Towards human robotic symbioses

A robotic hand prosthetics developed in the DARPA "Revolutionising Prosthetics" with sensors that can provide data on touch. Credit: DARPA

Just read an interesting paper (don't be fooled by the cryptic title) reporting a study led by neuroscientists at the University of Chicago on where one should stimulate the brain cortex to create the sensation of touch.

Why would you want to do that? Well, if you lost a limb there are now sophisticated prosthetics that can replace it and there are ever more perfected ways to communicate to the limb and the hand what you want them to do. Electrical signals from the brain reach the connection points of the prosthetics  (or muscular movements induced by those signals on the stump) and direct its operation.

A big issue is the feedback. Whatever we are doing is the result of very fine interaction between an action and its result. When you pick up a egg or a glass of wine the approach is the same but the strength you apply to the egg shell or to the glass stem are quite different and you know exactly what is the right amount of pressure by the feedback your brain receives from the sense of touch, from your fingers.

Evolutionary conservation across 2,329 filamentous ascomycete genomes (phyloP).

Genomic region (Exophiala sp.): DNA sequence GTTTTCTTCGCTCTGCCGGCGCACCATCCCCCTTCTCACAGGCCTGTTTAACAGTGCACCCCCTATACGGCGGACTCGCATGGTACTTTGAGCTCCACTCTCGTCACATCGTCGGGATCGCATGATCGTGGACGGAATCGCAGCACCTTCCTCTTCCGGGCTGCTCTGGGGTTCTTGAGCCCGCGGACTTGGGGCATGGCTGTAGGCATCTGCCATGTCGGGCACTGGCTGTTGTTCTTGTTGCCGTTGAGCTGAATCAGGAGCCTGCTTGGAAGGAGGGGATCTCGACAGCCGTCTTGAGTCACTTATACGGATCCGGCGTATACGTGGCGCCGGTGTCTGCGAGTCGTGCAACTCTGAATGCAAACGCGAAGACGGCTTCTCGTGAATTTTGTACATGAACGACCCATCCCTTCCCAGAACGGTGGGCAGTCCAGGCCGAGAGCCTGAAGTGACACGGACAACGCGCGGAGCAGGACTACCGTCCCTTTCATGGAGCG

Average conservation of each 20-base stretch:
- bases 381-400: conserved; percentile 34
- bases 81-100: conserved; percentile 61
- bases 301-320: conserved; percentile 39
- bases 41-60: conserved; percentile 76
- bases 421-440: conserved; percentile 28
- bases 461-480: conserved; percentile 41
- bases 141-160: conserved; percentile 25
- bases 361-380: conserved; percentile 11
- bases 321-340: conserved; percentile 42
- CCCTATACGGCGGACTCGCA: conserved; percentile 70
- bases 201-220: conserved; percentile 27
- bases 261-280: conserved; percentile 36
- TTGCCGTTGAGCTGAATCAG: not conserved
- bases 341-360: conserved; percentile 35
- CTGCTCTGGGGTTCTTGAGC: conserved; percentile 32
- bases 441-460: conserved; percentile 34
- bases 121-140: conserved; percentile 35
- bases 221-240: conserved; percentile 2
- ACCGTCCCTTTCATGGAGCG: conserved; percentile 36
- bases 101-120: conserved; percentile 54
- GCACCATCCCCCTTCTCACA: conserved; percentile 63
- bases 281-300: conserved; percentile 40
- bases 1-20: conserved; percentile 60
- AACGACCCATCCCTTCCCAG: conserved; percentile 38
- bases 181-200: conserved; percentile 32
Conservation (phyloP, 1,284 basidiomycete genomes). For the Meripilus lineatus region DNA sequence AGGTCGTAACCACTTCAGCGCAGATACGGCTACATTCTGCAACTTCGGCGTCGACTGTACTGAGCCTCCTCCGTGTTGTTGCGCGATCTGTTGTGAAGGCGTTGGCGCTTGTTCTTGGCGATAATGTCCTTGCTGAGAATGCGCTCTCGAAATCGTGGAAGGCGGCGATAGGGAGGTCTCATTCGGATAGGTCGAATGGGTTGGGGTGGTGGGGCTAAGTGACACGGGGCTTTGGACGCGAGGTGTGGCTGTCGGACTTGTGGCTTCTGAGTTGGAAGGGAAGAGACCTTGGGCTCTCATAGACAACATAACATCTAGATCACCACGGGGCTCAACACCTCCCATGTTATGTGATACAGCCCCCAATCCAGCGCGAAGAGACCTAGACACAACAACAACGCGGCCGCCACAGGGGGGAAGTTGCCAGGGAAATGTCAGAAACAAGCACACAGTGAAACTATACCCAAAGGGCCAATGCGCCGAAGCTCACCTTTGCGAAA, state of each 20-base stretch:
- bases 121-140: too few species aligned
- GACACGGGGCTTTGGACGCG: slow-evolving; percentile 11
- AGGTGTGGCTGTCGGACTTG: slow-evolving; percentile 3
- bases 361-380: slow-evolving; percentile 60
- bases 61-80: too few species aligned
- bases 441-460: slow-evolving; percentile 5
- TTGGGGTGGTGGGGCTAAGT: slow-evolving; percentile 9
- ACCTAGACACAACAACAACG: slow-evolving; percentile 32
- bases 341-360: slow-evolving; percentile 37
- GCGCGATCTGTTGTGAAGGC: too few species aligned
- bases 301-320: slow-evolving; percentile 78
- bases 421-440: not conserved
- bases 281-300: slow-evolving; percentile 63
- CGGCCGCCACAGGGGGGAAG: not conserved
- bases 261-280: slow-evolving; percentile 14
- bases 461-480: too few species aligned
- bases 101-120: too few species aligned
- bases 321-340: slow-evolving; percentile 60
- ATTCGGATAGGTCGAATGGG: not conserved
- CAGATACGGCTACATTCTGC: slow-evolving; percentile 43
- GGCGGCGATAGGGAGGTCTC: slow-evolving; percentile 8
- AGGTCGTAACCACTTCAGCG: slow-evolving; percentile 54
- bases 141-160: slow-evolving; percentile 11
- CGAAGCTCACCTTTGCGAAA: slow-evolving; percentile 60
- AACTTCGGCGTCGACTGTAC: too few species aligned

This is where the study carried out at the University of Chicago (and in other research labs connected to it) matters. It is no longer a problem to have sensors embedded in prosthetic fingers and joints so we can have an electrical signal that is proportional to the pressure applied (which in turns depends on the object we are touching) but the problem is how to exploit these signals by the brain. 

The researchers have found the right spots on the brain cortex and the right way to activate them to re-create the natural sensation of touch and that will provide the brain with the needed feedback.

This is a first step going beyond application in prosthetics. It is a step in the direction of a human to robot symbioses where there is a seamless interchange of information between our brain and the robot "brain".

Clearly, the idea of sticking wires into my brain is not on top of my wish list, but there are studies to get rid of electrodes substituting them with magnetic fields that can be generated outside of the skull. These magnetic fields in principle can be pinpointed to specific neural circuits by sensitising them, in a way similar to the approach used in optogenetics. The way is still very long, and winding, but it looks like there may be a way....

Author - Roberto Saracco

© 2010-2020 EIT Digital IVZW. All rights reserved. Legal notice. Privacy Policy.

EIT Digital supported by the EIT